Steve looks out towards the water, at the crowd of kids smiling and laughing even though their lives are difficult in ways he can't imagine, and thinks about war. He saw terrible things as a SEAL, things that still keep him up at night, things that make his blood run cold even now, but it was always--there was always something he could say to himself, bedded down wherever there was space, blood boiling with useless energy. This is the price we pay, one of his COs had said once, voice trembling with purpose, and Steve had believed it, let it well up in him, let it carry him through. But this--these are pointless tragedies, splashing across the news and fading into the background; a daughter so desperate for affection that she'd turned to the unthinkable, a child, not even born yet, who'll never know their father. This is the price that everyone pays, and even useless energy has abandoned him, and Steve's given more death notifications in the last six months than in the six years before combined, and--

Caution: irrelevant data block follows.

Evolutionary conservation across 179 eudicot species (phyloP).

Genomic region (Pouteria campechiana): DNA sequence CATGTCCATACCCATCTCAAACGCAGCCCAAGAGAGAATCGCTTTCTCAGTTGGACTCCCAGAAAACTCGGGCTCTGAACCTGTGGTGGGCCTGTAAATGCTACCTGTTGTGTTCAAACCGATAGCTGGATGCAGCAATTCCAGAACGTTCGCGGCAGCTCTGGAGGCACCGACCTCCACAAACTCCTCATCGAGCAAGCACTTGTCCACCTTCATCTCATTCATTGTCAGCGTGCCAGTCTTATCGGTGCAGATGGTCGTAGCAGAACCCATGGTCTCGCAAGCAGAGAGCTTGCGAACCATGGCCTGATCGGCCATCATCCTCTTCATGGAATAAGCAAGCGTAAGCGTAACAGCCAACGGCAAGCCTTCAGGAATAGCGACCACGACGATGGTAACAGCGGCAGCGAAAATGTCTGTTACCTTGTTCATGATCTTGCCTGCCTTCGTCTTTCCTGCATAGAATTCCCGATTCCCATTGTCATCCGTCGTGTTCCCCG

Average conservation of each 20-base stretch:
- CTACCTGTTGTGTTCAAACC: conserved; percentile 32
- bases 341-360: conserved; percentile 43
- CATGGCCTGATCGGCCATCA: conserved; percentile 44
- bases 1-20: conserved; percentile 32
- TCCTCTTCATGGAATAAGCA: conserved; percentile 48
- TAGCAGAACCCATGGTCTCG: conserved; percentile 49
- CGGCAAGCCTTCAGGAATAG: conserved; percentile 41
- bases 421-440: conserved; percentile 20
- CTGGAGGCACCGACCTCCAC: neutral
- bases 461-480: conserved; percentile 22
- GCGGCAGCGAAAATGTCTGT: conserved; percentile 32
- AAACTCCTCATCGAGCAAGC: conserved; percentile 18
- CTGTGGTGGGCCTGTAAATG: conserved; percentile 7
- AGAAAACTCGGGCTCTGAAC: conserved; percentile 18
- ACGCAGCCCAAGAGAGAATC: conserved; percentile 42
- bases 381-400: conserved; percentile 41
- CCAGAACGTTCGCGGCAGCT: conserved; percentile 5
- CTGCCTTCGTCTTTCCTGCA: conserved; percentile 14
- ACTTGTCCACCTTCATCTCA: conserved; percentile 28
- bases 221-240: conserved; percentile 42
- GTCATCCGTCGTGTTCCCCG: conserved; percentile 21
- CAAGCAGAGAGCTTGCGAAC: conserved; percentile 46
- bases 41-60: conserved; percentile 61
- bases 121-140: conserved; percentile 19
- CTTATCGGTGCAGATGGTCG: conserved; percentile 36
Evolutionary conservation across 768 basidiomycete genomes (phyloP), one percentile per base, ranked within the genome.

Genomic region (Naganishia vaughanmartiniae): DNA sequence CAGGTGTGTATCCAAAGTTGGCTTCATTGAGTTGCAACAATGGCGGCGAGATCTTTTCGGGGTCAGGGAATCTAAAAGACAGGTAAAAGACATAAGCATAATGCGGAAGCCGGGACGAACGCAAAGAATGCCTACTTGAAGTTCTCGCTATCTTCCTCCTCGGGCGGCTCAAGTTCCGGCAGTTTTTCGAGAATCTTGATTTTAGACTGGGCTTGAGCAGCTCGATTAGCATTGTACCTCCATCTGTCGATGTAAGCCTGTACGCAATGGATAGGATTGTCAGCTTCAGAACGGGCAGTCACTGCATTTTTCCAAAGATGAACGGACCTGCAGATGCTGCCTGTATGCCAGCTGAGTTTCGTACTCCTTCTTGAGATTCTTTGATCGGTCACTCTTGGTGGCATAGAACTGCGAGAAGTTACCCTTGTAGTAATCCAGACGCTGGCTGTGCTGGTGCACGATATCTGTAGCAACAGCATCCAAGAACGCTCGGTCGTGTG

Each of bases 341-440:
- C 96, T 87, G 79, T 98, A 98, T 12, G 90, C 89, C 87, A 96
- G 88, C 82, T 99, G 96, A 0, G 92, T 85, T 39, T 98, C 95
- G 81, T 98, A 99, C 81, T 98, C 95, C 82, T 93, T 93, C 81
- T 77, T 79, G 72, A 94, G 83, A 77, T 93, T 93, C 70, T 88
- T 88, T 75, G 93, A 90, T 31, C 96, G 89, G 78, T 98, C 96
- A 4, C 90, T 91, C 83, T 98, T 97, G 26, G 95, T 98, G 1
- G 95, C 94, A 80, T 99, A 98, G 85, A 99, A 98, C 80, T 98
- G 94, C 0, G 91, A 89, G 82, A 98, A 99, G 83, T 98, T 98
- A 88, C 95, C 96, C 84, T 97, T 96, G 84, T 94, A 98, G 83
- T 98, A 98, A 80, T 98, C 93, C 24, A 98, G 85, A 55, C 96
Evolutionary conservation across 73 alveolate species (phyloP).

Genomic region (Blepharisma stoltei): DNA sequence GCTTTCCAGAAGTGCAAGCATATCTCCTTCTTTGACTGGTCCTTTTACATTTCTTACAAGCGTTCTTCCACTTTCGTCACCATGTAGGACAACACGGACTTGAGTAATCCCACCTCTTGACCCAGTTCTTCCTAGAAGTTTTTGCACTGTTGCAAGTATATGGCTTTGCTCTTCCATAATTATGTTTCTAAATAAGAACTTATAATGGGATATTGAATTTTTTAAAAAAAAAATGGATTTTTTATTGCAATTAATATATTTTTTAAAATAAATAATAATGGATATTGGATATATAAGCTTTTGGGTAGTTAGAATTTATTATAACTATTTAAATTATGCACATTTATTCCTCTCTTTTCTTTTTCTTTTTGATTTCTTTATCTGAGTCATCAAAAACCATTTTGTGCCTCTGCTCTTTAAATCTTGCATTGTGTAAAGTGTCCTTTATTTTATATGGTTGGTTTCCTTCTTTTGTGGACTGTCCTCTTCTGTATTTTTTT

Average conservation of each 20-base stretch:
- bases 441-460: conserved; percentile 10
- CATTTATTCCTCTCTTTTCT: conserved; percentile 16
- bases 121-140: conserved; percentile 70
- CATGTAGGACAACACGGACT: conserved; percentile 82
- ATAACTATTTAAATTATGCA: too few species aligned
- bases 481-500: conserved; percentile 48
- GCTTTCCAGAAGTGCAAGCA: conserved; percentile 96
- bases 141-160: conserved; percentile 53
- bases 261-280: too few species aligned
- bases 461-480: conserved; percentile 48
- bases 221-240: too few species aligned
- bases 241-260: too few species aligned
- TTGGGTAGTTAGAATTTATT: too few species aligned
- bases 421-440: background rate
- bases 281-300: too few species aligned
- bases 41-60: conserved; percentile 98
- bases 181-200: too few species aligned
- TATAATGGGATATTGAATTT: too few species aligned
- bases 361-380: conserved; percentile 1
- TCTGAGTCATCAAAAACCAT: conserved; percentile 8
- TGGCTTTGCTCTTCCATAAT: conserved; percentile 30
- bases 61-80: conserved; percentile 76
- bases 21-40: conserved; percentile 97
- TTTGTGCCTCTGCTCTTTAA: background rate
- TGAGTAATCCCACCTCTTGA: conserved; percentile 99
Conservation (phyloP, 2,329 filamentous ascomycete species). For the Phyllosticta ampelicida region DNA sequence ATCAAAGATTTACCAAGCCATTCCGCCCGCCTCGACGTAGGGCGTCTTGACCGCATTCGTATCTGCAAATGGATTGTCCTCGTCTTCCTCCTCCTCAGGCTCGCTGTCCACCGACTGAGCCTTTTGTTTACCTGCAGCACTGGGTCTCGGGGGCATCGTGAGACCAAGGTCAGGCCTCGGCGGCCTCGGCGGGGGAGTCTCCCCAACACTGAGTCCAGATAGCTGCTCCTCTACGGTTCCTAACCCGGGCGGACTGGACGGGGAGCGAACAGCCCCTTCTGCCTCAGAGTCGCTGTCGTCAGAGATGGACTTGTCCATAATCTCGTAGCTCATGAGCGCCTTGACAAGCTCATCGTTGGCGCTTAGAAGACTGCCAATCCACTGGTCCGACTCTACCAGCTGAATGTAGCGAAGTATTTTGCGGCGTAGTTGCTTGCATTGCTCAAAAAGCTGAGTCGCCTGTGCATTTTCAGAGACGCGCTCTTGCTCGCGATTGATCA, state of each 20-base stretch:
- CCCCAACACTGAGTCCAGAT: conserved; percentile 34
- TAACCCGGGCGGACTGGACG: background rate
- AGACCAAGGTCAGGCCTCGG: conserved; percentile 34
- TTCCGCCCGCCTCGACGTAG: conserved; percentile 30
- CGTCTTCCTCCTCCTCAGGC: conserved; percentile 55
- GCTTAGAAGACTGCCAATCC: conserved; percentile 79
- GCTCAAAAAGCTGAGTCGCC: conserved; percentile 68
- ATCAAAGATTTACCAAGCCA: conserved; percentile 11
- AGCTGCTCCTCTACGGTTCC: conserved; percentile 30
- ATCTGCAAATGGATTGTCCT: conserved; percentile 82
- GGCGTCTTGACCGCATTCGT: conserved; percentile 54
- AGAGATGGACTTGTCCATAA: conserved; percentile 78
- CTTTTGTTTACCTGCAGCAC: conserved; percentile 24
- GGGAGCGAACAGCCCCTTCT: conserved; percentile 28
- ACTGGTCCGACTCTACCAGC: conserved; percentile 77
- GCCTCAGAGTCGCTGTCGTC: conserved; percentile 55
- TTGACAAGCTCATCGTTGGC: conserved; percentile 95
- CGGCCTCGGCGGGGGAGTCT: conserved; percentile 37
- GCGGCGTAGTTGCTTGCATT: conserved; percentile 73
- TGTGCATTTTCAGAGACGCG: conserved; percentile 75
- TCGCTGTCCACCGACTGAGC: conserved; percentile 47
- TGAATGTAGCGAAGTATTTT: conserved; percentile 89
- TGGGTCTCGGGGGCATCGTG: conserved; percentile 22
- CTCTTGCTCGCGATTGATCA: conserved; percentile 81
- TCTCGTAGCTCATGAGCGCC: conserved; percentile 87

"It's getting to me," he admits, voice low, almost lost on the sound of the waves. He feels better and worse for saying it, for letting his shoulders sag, for showing the weakness and abandoning the pretense entirely. Danny, next to him, sighs and bumps their shoulders together, puts a hand on the base of Steve's neck and rubs, gentle, slow. He's silent for awhile--one of the things Steve's come to know about Danny is that he can shut up, when he really needs to--and he doesn't do anything at all, apart from move that hand up and down. He just sits there, a lightening rod in his stupid tie, pulling Steve back to the ground.

"Come on, then," he says finally, standing up and offering Steve his hand.

"Where're we going?" Steve says.